The Chinese Are on the Verge of Dominating a New Domain: Near Space

    Task and Purpose, Robert Work

    Security, Asia

    What will Trump do?

    In November 2017, the Chinese conducted two flight tests of an operational prototype of a missile known as the DF-17. They represented the first flights of a ballistic missile designed to employ a hypersonic glide vehicle (HGV). The successful tests marked the end of a concerted — and successful — Chinese effort to exploit and dominate a new operating domain: near space.

    This domain, little discussed, extends from about 100,000 feet to about 350,000 feet above the surface of the Earth. It’s a novel and tricky area, too high for planes to fly and too low for spacecraft to remain in orbit.

    The genesis of the Chinese effort can be traced back to the so-called Third Taiwan Strait Crisis. From July 1995 to March 1996, in response to Taiwan’s first direct presidential election, China launched a series of missile “tests” into the Taiwan Strait and waters surrounding Taiwan, and conducted a simulated amphibious assault and live-fire exercise on the nearby island of Pengu. The apparent aim was to coerce the Taiwan population into rejecting a president who supported Taiwan independence.

    It did not end well for the Chinese. The candidate from the pro-independence Kuomintang party won the election, and the United States demonstrated its support of Taiwan by sending two carrier battle groups, an amphibious ready group and supporting ships to the international waters near the breakaway island. One of the carrier battle groups, with an accompanying big-deck amphibious ship, actually sailed through the Taiwan Strait, demonstrating China’s utter inability to counter a U.S. intervention to defend Taiwan.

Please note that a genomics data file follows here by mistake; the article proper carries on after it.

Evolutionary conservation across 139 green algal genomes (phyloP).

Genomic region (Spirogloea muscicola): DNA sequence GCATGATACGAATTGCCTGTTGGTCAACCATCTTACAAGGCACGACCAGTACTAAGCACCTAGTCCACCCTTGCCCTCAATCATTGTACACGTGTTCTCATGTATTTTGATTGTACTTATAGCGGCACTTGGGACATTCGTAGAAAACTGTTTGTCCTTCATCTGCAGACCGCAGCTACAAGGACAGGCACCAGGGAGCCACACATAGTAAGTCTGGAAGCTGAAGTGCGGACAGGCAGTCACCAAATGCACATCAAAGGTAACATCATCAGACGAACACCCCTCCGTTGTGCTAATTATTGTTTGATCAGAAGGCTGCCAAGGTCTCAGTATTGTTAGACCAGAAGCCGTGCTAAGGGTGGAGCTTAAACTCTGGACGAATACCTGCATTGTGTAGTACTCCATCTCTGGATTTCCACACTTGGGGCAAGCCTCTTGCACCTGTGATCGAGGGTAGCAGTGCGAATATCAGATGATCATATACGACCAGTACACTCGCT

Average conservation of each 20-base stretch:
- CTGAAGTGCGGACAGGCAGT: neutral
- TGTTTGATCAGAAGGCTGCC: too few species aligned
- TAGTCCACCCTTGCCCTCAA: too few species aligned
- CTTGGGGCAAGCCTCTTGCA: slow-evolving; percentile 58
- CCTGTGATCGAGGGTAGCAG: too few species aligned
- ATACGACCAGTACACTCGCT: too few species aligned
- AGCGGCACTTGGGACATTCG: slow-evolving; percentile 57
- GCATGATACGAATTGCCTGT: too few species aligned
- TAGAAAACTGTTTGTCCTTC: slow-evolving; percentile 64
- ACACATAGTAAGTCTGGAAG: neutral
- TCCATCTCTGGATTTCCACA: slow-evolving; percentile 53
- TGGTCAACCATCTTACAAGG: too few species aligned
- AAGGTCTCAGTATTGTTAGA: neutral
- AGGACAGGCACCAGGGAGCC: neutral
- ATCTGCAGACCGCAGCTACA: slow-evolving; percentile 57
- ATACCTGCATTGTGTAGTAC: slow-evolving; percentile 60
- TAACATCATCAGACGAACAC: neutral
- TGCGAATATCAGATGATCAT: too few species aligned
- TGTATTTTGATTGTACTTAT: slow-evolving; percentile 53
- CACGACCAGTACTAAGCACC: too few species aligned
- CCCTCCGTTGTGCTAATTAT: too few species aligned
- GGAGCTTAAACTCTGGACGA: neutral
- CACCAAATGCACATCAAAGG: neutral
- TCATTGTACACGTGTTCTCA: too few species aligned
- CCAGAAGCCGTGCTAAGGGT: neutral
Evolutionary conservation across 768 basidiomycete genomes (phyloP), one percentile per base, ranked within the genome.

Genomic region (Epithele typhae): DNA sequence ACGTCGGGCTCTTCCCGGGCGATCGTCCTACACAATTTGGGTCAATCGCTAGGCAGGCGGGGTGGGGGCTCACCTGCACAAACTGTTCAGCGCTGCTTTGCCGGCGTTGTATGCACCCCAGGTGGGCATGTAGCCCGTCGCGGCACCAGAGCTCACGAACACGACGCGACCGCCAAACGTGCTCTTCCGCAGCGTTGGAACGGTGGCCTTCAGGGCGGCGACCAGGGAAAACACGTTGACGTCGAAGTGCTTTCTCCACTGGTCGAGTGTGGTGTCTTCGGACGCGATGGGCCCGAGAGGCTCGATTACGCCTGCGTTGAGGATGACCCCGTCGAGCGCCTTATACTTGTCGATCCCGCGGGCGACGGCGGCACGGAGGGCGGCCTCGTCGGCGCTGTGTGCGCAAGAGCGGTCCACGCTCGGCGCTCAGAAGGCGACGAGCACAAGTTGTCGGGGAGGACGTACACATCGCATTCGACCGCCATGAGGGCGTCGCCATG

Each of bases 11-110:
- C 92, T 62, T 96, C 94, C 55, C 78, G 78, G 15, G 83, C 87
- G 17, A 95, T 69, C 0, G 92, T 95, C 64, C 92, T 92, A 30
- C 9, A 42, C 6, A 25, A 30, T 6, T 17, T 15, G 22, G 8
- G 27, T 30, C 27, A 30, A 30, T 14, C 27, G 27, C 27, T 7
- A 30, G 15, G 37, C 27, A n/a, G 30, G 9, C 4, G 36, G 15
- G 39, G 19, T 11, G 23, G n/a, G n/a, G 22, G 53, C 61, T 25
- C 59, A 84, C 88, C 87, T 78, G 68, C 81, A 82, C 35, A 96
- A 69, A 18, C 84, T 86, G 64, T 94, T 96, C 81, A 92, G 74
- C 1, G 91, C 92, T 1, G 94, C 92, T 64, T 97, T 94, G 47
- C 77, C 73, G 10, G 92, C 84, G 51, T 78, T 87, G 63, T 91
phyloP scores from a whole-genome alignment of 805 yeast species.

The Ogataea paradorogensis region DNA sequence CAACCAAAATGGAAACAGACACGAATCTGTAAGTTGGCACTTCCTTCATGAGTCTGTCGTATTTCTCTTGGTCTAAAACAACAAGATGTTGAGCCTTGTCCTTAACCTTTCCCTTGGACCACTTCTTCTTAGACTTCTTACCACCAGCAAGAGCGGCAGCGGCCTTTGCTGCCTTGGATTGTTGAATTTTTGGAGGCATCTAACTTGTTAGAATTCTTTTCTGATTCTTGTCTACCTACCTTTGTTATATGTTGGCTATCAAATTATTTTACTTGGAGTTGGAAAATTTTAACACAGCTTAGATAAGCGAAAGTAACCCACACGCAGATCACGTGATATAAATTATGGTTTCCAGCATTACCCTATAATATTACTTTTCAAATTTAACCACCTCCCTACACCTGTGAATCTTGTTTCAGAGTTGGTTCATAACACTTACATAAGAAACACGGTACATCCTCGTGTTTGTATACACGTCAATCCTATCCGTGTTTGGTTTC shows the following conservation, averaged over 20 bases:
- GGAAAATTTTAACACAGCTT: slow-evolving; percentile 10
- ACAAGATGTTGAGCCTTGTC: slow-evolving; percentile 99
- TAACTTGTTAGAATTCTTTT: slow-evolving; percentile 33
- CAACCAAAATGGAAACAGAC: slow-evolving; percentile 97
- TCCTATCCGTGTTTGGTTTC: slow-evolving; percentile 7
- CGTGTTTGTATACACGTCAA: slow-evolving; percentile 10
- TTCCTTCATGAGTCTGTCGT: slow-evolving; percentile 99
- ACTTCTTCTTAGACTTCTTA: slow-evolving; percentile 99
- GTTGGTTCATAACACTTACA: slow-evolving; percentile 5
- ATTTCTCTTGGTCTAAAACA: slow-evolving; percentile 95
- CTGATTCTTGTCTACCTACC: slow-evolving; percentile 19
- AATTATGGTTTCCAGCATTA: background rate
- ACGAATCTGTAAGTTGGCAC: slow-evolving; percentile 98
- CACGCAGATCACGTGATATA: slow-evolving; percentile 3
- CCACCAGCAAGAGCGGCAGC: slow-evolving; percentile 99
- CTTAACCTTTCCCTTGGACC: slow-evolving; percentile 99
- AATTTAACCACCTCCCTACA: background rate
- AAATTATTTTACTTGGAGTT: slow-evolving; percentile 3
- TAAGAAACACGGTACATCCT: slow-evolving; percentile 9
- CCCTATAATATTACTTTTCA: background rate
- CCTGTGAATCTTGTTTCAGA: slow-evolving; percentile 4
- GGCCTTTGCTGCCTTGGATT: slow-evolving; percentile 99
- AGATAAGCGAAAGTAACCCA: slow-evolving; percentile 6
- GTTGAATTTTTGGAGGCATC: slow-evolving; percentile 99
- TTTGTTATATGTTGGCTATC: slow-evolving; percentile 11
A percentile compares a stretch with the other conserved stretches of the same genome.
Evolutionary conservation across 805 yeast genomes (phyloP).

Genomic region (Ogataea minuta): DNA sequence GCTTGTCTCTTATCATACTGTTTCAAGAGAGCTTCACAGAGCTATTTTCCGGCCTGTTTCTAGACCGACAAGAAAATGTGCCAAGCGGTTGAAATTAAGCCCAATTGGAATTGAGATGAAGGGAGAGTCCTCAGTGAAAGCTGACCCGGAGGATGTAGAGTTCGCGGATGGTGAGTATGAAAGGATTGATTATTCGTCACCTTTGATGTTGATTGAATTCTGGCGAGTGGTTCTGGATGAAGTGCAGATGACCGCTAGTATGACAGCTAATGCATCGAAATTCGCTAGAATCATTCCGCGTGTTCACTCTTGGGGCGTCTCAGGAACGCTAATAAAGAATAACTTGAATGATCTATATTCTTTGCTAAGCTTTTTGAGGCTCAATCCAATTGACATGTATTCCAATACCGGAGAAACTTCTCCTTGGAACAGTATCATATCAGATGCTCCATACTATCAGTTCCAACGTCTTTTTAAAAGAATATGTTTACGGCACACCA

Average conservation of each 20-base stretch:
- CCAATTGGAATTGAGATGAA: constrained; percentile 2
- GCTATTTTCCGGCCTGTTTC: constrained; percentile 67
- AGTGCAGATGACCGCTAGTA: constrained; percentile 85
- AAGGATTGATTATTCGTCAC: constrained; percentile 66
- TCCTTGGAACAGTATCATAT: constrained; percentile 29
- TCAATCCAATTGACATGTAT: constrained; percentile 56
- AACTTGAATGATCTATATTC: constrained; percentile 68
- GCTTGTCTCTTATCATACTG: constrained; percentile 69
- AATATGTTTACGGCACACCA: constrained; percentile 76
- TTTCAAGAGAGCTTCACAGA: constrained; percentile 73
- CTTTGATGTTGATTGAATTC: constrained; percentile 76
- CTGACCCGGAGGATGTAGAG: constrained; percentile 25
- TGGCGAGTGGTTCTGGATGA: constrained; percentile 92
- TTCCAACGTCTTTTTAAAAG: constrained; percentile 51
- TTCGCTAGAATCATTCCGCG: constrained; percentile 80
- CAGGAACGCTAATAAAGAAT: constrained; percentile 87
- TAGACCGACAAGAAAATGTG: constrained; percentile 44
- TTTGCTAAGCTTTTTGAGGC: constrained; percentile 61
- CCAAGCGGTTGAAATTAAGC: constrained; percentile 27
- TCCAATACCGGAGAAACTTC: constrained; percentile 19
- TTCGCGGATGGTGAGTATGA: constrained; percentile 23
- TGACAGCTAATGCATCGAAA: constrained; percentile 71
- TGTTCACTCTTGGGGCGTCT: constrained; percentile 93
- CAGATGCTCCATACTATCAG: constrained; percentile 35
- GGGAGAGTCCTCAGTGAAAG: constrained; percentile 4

Soon after this humiliating experience, China began an impressive transformation of its armed forces that continues to this day. This thoroughgoing modernization and expansion saw the introduction of more modern and capable sea, air, and ground systems; improvements in command and control and training; and increasingly realistic exercises emphasizing more effective joint operations.

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